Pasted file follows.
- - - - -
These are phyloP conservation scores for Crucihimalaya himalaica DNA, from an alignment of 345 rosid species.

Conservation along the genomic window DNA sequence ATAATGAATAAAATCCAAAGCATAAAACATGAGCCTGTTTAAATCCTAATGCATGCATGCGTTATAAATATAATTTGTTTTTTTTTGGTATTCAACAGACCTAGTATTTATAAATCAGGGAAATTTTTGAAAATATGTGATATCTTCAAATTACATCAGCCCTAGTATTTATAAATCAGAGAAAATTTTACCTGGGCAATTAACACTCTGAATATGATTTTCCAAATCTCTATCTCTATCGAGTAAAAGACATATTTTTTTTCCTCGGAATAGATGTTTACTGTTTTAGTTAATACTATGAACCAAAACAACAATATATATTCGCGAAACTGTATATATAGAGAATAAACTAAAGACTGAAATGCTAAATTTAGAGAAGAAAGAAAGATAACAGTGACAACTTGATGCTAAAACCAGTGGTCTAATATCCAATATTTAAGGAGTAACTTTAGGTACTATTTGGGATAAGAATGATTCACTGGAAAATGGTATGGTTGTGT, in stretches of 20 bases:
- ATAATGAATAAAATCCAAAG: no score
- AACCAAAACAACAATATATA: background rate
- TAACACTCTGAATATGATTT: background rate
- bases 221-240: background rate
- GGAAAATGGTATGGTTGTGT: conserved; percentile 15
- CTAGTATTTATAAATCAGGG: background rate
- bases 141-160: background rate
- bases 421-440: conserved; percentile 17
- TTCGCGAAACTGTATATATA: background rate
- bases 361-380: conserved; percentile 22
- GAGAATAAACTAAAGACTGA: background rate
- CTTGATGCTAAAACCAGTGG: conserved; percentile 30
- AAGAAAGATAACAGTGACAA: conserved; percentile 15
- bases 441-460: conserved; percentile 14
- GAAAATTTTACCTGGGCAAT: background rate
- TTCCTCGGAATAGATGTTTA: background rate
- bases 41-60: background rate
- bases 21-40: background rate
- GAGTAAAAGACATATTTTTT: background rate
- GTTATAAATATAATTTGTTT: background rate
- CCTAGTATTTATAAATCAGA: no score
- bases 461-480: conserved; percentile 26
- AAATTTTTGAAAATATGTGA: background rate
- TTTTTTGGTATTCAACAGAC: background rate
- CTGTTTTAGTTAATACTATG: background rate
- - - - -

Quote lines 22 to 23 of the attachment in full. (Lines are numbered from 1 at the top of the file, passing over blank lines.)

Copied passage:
- GTTATAAATATAATTTGTTT: background rate
- CCTAGTATTTATAAATCAGA: no score